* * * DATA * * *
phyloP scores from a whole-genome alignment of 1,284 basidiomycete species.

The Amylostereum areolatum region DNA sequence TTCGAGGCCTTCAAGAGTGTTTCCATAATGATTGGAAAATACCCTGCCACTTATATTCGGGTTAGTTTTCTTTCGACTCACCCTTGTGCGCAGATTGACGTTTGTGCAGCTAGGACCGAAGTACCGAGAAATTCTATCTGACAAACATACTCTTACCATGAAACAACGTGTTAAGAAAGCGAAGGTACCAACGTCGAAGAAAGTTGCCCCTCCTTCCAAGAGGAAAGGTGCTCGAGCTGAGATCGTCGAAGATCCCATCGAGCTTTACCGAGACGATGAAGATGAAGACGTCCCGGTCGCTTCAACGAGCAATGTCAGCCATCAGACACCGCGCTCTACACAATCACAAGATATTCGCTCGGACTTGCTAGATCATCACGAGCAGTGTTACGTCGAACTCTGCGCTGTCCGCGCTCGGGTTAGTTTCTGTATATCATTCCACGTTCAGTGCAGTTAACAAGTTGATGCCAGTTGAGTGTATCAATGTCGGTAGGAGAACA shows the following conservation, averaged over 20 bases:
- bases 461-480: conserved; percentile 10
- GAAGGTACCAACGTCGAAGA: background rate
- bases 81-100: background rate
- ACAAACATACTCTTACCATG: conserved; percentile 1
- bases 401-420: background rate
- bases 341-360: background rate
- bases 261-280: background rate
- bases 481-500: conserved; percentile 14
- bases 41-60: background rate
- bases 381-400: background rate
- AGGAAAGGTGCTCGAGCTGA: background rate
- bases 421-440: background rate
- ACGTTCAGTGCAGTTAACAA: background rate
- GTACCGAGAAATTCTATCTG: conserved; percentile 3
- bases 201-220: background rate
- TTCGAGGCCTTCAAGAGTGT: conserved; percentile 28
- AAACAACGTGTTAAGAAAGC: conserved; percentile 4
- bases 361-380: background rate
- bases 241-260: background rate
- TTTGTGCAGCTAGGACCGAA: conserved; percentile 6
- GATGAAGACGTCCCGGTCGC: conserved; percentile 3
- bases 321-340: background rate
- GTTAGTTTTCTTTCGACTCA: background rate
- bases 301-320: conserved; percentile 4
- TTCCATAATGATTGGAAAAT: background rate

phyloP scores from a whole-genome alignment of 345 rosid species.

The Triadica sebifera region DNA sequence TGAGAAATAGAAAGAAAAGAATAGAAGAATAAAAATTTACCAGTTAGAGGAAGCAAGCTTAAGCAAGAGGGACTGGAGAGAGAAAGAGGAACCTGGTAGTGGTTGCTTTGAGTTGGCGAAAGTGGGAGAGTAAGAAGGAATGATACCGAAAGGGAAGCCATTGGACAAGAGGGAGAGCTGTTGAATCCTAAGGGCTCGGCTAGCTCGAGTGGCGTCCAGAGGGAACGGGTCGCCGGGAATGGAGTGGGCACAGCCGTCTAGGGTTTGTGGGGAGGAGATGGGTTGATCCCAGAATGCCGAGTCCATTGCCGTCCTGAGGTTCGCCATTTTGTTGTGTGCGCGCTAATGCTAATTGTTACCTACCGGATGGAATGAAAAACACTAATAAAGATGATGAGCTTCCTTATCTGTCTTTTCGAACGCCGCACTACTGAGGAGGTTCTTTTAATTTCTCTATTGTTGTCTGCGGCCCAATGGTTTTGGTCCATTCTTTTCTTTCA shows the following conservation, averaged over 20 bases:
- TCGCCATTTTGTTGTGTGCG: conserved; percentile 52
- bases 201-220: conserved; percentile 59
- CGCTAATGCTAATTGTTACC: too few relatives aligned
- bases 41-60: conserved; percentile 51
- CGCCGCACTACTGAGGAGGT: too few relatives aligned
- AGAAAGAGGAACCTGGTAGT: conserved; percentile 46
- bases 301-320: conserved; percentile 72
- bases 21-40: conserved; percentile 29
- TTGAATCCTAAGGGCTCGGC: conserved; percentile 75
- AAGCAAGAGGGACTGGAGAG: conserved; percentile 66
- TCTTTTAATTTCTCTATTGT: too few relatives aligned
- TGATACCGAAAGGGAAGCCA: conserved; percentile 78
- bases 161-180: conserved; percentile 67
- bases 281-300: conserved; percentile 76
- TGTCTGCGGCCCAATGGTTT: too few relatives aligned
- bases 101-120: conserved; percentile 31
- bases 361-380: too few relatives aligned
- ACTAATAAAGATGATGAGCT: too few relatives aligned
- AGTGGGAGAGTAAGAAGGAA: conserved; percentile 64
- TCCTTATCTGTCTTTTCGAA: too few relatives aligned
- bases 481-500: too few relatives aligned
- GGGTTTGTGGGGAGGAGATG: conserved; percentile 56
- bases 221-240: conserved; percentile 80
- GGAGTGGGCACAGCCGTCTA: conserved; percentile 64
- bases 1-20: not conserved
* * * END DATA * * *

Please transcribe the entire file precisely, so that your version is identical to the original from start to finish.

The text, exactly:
phyloP scores from a whole-genome alignment of 1,284 basidiomycete species.

The Amylostereum areolatum region DNA sequence TTCGAGGCCTTCAAGAGTGTTTCCATAATGATTGGAAAATACCCTGCCACTTATATTCGGGTTAGTTTTCTTTCGACTCACCCTTGTGCGCAGATTGACGTTTGTGCAGCTAGGACCGAAGTACCGAGAAATTCTATCTGACAAACATACTCTTACCATGAAACAACGTGTTAAGAAAGCGAAGGTACCAACGTCGAAGAAAGTTGCCCCTCCTTCCAAGAGGAAAGGTGCTCGAGCTGAGATCGTCGAAGATCCCATCGAGCTTTACCGAGACGATGAAGATGAAGACGTCCCGGTCGCTTCAACGAGCAATGTCAGCCATCAGACACCGCGCTCTACACAATCACAAGATATTCGCTCGGACTTGCTAGATCATCACGAGCAGTGTTACGTCGAACTCTGCGCTGTCCGCGCTCGGGTTAGTTTCTGTATATCATTCCACGTTCAGTGCAGTTAACAAGTTGATGCCAGTTGAGTGTATCAATGTCGGTAGGAGAACA shows the following conservation, averaged over 20 bases:
- bases 461-480: conserved; percentile 10
- GAAGGTACCAACGTCGAAGA: background rate
- bases 81-100: background rate
- ACAAACATACTCTTACCATG: conserved; percentile 1
- bases 401-420: background rate
- bases 341-360: background rate
- bases 261-280: background rate
- bases 481-500: conserved; percentile 14
- bases 41-60: background rate
- bases 381-400: background rate
- AGGAAAGGTGCTCGAGCTGA: background rate
- bases 421-440: background rate
- ACGTTCAGTGCAGTTAACAA: background rate
- GTACCGAGAAATTCTATCTG: conserved; percentile 3
- bases 201-220: background rate
- TTCGAGGCCTTCAAGAGTGT: conserved; percentile 28
- AAACAACGTGTTAAGAAAGC: conserved; percentile 4
- bases 361-380: background rate
- bases 241-260: background rate
- TTTGTGCAGCTAGGACCGAA: conserved; percentile 6
- GATGAAGACGTCCCGGTCGC: conserved; percentile 3
- bases 321-340: background rate
- GTTAGTTTTCTTTCGACTCA: background rate
- bases 301-320: conserved; percentile 4
- TTCCATAATGATTGGAAAAT: background rate

phyloP scores from a whole-genome alignment of 345 rosid species.

The Triadica sebifera region DNA sequence TGAGAAATAGAAAGAAAAGAATAGAAGAATAAAAATTTACCAGTTAGAGGAAGCAAGCTTAAGCAAGAGGGACTGGAGAGAGAAAGAGGAACCTGGTAGTGGTTGCTTTGAGTTGGCGAAAGTGGGAGAGTAAGAAGGAATGATACCGAAAGGGAAGCCATTGGACAAGAGGGAGAGCTGTTGAATCCTAAGGGCTCGGCTAGCTCGAGTGGCGTCCAGAGGGAACGGGTCGCCGGGAATGGAGTGGGCACAGCCGTCTAGGGTTTGTGGGGAGGAGATGGGTTGATCCCAGAATGCCGAGTCCATTGCCGTCCTGAGGTTCGCCATTTTGTTGTGTGCGCGCTAATGCTAATTGTTACCTACCGGATGGAATGAAAAACACTAATAAAGATGATGAGCTTCCTTATCTGTCTTTTCGAACGCCGCACTACTGAGGAGGTTCTTTTAATTTCTCTATTGTTGTCTGCGGCCCAATGGTTTTGGTCCATTCTTTTCTTTCA shows the following conservation, averaged over 20 bases:
- TCGCCATTTTGTTGTGTGCG: conserved; percentile 52
- bases 201-220: conserved; percentile 59
- CGCTAATGCTAATTGTTACC: too few relatives aligned
- bases 41-60: conserved; percentile 51
- CGCCGCACTACTGAGGAGGT: too few relatives aligned
- AGAAAGAGGAACCTGGTAGT: conserved; percentile 46
- bases 301-320: conserved; percentile 72
- bases 21-40: conserved; percentile 29
- TTGAATCCTAAGGGCTCGGC: conserved; percentile 75
- AAGCAAGAGGGACTGGAGAG: conserved; percentile 66
- TCTTTTAATTTCTCTATTGT: too few relatives aligned
- TGATACCGAAAGGGAAGCCA: conserved; percentile 78
- bases 161-180: conserved; percentile 67
- bases 281-300: conserved; percentile 76
- TGTCTGCGGCCCAATGGTTT: too few relatives aligned
- bases 101-120: conserved; percentile 31
- bases 361-380: too few relatives aligned
- ACTAATAAAGATGATGAGCT: too few relatives aligned
- AGTGGGAGAGTAAGAAGGAA: conserved; percentile 64
- TCCTTATCTGTCTTTTCGAA: too few relatives aligned
- bases 481-500: too few relatives aligned
- GGGTTTGTGGGGAGGAGATG: conserved; percentile 56
- bases 221-240: conserved; percentile 80
- GGAGTGGGCACAGCCGTCTA: conserved; percentile 64
- bases 1-20: not conserved